A worldview is a set of ideas and beliefs that offers a coherent framework to interpret the universe. It’s a sketch of the ‘big picture’. It answers such questions as: How should we live? How did it all begin? What happens after death? Does God exist?
As a worldview, orthodox Christian belief includes a ‘supernatural’ creator God who made the universe and everything in it, the death and resurrection of Jesus Christ and the linear nature of history from creation through to final consummation. Christianity also includes an understanding of the purposes of humanity made for relationship with God.
One implication of this description of the Christian worldview is that it is answering questions about meaning and not mechanics; questions about the purposes and not the particles of the universe. So Christianity is not directly comparable to science because science is not a worldview and – my second point – Christianity is not science.
Christianity is not science
The natural sciences – think of physics or biology or astronomy – search for the mechanisms and laws of the universe in the hope of answering the ‘how’ questions. They look for the physical causes and constituents of what goes on in our world. Christianity is different.
On the one hand, as a worldview, Christianity is much more encompassing than science because it answers the big questions such as those above.
But on the other hand Christianity has little interest in the ‘how’ questions. For example, while the Bible tells us the meaning of the Church and offers some general principles, there is no description of the mechanics of setting up the perfect church. Or in the area of moral guidance, the Bible offers a general foundation but it does not tell us how to run a country or order our finances.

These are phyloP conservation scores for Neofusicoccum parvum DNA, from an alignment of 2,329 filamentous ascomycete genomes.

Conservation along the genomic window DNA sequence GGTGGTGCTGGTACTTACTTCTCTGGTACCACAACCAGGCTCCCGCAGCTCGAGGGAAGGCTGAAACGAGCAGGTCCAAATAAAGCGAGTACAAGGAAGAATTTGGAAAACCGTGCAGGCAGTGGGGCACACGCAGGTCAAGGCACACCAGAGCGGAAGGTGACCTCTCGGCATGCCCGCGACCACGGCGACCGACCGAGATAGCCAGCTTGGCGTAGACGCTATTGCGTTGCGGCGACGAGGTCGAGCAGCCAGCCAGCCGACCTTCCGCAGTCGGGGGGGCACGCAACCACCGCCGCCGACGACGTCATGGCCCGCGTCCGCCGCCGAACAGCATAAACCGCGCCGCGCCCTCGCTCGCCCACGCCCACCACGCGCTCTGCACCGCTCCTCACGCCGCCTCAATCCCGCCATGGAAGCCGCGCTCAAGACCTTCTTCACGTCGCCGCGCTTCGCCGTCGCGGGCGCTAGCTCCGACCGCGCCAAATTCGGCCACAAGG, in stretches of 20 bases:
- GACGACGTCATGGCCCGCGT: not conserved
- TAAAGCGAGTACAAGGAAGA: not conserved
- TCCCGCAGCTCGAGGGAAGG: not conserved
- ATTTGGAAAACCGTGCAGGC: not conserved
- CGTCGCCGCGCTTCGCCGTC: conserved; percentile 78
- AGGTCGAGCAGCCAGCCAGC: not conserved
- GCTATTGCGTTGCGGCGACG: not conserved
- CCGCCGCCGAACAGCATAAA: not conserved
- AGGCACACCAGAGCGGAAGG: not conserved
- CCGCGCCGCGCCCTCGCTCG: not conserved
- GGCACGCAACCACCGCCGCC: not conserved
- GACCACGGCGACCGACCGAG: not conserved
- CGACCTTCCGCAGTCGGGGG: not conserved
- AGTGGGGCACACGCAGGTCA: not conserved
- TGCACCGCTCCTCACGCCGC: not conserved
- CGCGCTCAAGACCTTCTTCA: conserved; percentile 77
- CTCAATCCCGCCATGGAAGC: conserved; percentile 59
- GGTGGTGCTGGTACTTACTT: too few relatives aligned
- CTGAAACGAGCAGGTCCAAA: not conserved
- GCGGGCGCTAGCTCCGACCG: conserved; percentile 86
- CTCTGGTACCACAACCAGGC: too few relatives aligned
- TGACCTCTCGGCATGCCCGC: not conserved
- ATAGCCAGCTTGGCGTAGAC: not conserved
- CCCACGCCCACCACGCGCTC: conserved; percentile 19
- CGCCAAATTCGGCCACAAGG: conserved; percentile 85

So Christianity is not science and it is a mistake to think that the Bible is a political treatise or a scientific textbook. In fact when it comes to biblical interpretation, the Christian tradition has always recognised that there are various ways of reading scripture and that the Bible is made up of a number of different types of literature. In short, to paraphrase the words of Galileo Galilei, the central figure in the most famous so-called conflict between science and religion, the Bible teaches how to go to heaven, not how the heavens go (Galileo 1615 lines 375-376).
What about science? My third point is that science is not a worldview; it’s about mechanisms, not meanings.
Science is not a worldview: it’s about mechanisms, not meanings
Physics and chemistry do not make claims about the purpose of particles or the meaning of molecules. That’s not what they’re about, and if we look to science to answer such questions we expect more than it can offer.